The Republicans' smart bet
It's important, as Jacob Hacker and Paul Pierson say, to keep in mind the nature of the 2001 and 2003 Bush tax cuts that got us into this mess:
Most reporters have done a lousy job of reminding us of this background. Why were the tax cuts of 2001 scheduled to expire? Because the Bush administration could not convince enough Senators back then that they were affordable, even at a time of record budget surpluses. The GOP's gamble was that when the tax cuts were due to expire, they would be extended because too many in Washington would be afraid to "raise taxes."
Many Democrats probably thought budgetary realities would make this hat trick hard to pull off. But the Democratic message, if you can call it that, is muddled and complex: one part fiscal rectitude, one part populism -- and lacking any clear alternative vision for the hundreds of billions that Republicans want to give to the rich. And it's made even less coherent by the non-trivial number of congressional Democrats who have basically accepted the GOP position.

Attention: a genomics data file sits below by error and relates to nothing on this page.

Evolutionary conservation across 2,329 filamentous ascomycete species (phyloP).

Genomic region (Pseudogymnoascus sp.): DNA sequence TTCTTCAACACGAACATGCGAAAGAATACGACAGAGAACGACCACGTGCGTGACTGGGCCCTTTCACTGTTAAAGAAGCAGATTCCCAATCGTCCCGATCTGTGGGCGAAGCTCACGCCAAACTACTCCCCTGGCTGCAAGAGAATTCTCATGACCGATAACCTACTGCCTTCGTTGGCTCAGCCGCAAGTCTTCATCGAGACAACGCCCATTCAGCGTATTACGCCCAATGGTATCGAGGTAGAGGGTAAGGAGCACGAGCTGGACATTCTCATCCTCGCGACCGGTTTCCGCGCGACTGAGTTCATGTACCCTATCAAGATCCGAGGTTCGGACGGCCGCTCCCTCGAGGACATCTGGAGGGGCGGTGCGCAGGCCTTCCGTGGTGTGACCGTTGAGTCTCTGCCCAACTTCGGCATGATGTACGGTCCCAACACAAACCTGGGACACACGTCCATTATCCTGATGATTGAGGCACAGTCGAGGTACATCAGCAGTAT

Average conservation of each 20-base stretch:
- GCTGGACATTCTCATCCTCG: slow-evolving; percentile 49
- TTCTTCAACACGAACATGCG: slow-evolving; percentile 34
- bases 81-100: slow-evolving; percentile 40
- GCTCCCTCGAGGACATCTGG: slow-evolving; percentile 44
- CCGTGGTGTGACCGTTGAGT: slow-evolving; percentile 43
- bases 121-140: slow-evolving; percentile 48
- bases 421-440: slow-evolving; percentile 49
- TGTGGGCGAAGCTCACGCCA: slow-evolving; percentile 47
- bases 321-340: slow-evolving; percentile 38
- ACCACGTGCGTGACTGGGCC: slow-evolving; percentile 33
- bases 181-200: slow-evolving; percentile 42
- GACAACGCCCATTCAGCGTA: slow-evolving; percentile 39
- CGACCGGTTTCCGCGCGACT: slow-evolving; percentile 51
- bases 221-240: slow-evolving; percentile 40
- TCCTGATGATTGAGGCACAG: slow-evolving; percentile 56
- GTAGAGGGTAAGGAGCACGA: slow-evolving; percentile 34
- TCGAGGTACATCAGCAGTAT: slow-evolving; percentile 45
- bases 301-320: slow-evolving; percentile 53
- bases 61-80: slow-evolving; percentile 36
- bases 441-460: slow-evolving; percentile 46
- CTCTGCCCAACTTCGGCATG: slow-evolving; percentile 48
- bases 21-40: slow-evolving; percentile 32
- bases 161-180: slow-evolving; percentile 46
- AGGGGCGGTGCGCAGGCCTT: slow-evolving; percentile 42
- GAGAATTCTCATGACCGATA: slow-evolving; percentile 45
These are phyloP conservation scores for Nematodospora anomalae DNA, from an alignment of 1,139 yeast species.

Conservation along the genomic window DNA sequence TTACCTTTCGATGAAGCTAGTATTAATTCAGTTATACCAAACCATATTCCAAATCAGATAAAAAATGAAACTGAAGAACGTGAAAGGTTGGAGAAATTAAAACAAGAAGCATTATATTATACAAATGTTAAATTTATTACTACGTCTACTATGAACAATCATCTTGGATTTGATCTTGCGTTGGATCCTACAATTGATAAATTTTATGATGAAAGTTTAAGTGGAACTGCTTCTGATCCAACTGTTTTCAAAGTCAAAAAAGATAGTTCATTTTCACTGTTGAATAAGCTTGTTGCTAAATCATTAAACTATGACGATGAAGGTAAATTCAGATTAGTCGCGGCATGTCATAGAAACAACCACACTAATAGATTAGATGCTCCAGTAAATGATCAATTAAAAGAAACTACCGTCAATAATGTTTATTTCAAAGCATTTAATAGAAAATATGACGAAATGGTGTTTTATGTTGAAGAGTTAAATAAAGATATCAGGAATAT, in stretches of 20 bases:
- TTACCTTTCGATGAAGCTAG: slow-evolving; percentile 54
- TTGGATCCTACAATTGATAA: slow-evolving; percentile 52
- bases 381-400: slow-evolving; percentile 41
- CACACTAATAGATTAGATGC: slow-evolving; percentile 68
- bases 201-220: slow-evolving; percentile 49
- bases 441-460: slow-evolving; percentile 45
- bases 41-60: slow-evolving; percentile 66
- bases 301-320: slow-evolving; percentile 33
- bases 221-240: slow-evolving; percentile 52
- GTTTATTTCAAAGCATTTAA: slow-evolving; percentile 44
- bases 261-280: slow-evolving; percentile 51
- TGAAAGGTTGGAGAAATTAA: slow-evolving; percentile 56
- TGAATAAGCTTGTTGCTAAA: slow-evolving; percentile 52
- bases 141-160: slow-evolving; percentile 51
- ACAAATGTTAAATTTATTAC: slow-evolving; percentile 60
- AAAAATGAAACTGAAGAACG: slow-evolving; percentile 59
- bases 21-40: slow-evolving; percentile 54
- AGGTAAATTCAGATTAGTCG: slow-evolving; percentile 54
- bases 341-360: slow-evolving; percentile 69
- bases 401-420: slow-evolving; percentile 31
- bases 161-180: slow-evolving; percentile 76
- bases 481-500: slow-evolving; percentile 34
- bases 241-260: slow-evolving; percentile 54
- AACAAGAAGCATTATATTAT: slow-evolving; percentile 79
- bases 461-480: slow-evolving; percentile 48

Republicans, by contrast, bet on the power of a simple, unified message no matter how divorced from economic reality: failing to extend tax cuts skewed to the rich was to "raise taxes" on "ordinary Americans." And they bet that when the time came for a vote, nobody would remember how we got in this mess in the first place. For now, that bet has paid off -- big time.
For a longer version of this story with more boring details about Senate procedure, head here.
| December 10, 2010; 9:08 AM ET
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